How to Grow Beyond Blame and Justification
In the last couple of years a lot of people started to ask me how to get others to change and take responsibility. Most of the time these questions come from people wanting others to do things for them. Sounds familiar?
Well that is exactly how it should not be done! As a member of the Leadership Gift program, and long time follower of Christopher Avery's responsibility process, I found it was time to spread the message of doing things righter. As such, I have "Co" designed and facilitated an interactive conference session with Sergey Dmitriev at ALE2012 and with Erik Talboom at Open Agile Cluj. In the conference session we explore a couple of the key factors behind responsible behavior in such a way that attendees get a real understanding of applying responsible behavior. Both sessions were very well received and had an immediate impact on the rest of the conference!
Attendees were taking responsibility in changing the conference facilities setup, in a way that it suited them and the other attendees more appropriately. I still get messages from attendees of both sessions that it really helped them and their organizations to grow beyond blame and justifications. In that sense I consider it my responsibility to not only inform the conference attendees about the true power of applying responsible behavior. I like to invite everybody, including you, to enrich their personal lives, and by extension the organization they live in! How? I have the luck that the last conference session was fully recorded so I don't need to write a small book about the subject but just a small introduction in the "problem" scenario we used throughout the session. The rest is for you to watch, sit back, and enjoy...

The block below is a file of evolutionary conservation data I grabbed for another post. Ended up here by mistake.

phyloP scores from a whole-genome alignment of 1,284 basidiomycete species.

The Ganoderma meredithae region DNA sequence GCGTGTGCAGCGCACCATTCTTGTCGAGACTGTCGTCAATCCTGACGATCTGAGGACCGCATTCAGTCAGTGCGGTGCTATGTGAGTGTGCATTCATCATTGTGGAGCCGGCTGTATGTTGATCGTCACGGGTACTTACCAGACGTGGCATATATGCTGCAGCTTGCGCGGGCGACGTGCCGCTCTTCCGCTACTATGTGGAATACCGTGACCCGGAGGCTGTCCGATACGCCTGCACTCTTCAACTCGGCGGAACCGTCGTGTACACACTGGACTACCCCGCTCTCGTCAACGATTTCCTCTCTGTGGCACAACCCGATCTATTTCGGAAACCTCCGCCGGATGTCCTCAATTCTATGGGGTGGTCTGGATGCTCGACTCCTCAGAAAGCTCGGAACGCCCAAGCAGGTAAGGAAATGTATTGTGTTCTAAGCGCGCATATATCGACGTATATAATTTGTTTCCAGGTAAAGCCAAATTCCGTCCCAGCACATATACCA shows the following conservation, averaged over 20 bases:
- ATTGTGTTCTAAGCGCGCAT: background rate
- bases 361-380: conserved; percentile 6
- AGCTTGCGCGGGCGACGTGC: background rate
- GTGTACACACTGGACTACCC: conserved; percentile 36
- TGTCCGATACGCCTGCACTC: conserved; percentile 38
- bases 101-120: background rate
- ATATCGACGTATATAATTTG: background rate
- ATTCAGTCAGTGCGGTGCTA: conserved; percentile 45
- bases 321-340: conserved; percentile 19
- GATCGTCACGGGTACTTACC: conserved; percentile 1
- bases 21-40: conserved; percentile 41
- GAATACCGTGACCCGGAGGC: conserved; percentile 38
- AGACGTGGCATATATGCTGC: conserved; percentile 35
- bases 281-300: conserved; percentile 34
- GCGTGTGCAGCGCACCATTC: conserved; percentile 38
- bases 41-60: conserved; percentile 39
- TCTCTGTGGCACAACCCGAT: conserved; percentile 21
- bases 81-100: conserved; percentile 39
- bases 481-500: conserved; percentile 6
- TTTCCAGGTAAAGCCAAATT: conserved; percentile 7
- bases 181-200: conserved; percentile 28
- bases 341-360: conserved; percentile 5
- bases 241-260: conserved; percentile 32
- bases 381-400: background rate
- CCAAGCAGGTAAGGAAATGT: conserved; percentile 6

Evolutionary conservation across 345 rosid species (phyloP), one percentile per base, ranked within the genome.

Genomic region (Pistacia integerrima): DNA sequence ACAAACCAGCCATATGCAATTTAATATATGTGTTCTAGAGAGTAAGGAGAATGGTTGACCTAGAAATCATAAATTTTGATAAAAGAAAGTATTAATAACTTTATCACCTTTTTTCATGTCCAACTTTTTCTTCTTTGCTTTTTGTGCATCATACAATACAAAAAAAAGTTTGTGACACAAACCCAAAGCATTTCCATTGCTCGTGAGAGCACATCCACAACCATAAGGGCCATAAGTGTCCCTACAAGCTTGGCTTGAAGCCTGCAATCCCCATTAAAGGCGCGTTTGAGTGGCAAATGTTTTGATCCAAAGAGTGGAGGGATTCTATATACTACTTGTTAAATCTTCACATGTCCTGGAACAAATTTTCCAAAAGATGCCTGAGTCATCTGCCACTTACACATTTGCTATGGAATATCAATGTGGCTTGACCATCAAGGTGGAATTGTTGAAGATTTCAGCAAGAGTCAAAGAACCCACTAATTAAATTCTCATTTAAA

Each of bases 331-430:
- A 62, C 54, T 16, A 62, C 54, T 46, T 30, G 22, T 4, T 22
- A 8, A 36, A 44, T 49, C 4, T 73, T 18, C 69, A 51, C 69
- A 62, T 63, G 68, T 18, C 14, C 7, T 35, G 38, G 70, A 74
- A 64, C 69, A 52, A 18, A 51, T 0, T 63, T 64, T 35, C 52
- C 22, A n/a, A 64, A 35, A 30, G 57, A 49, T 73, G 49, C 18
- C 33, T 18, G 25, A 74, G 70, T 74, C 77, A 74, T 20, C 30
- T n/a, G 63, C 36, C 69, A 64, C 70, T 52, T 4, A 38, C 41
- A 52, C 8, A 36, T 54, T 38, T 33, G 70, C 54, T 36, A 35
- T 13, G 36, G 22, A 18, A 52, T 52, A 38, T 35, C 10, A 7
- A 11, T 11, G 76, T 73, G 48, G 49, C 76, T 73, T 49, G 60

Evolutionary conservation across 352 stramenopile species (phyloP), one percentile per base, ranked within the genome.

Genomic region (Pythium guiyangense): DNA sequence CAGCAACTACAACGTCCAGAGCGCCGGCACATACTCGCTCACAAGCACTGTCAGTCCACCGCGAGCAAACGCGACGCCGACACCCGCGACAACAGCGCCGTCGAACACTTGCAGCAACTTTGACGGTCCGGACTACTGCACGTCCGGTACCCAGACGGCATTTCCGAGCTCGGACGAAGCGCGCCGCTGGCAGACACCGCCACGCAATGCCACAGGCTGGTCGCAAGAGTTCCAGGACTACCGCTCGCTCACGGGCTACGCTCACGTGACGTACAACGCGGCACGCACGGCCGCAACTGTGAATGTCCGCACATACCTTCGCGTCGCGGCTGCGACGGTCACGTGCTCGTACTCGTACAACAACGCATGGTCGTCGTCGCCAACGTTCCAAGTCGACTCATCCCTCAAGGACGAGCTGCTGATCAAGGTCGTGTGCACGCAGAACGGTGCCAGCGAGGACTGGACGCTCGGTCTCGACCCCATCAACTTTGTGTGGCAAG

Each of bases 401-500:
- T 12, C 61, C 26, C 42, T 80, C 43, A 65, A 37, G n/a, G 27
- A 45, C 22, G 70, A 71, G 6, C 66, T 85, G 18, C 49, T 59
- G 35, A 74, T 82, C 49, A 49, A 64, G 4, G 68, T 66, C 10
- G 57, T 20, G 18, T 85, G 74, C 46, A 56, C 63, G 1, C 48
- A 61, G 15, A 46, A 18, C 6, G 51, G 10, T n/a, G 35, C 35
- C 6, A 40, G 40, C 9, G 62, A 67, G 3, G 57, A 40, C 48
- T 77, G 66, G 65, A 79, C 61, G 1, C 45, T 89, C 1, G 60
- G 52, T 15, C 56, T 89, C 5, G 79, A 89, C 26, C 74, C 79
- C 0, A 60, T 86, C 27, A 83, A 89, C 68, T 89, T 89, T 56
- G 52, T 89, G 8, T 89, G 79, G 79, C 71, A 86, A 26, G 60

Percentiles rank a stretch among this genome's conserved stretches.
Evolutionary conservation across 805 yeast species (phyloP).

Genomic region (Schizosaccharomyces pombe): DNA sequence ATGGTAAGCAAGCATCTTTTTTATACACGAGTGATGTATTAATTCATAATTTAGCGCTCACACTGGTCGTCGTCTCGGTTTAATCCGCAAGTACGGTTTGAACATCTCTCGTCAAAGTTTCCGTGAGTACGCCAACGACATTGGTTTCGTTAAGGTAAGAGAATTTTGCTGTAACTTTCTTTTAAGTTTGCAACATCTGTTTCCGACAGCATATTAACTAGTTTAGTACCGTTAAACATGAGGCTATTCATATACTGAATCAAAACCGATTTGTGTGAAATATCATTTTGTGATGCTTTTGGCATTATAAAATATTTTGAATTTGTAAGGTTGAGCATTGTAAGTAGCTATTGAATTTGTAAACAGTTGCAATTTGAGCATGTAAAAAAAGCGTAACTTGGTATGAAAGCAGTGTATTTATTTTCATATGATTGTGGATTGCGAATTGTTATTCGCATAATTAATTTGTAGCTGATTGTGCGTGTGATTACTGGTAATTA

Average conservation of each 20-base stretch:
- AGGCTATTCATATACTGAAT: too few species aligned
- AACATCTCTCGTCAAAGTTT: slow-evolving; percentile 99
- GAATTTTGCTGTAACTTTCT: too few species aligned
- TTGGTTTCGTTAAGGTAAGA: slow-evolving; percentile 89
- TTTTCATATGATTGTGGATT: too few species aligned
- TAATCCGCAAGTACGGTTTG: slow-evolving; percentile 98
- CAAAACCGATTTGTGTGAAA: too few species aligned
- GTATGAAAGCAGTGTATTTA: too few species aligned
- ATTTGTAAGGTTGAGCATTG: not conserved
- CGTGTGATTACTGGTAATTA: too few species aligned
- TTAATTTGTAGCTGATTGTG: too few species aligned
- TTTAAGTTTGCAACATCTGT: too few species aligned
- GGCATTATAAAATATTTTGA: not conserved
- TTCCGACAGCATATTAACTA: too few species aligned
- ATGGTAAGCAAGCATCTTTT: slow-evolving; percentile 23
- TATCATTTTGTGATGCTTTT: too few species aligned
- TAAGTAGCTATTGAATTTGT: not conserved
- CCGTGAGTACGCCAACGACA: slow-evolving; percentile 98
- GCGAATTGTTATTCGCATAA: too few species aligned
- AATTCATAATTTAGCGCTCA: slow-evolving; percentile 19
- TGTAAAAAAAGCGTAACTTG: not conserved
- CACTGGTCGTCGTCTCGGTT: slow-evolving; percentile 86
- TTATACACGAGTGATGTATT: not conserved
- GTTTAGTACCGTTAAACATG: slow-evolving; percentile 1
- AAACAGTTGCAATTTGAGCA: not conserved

The Perfect Problem Breakthrough
We are dealing with a senior software engineer/architect who has been in the company for about 16 years and is totally not a team player. In the past this was not a problem since everybody was pretty much doing what they needed to do within their own piece of the product and no collaboration needed at all. Since 2001 the company started to grow. Due to the success of their software, the customer count grew exponential. Just as the number of customers, the structure of the organization also exploded to an unmanageable size. Management and tasks were delegated more and more, and business focus got fuzzy. Since end of 2011 the company shifted gears and started using an Agile approach to build their products including a restructuring of their organization into small collaborative teams and this is working very well for the organization and its related income and customer satisfaction.
There is still one problem for the manager of the organization and that is that one person in one of the teams who is really blocking others out of “his” piece of the product. He does not allow anybody from the team to touch his code (collective code ownership) and does not help his fellow workers in achieving their iteration goals/commitments and sticks to doing his thing only up to the point where he is blaming others for not meeting commitments! This manifests itself within the team in lower motivation, frustrations from all directions and lower overall performance, which becomes an urgency for the manager to tackle.
To make things even worse, this senior engineer is very well connected to the business and end customers and in general they like him, because he’s always helping them on the spot. This is causing impact to other ongoing projects and commitments but that is of no concern to the business/customers asking the support at that moment, but to others not included in that conversation. So the manager goes to the employee to get him on board... (watch the video to find out how it turns out)
If you want to discover more about the subject and how you and your organization can benefit from it, do not hesitate to contact us!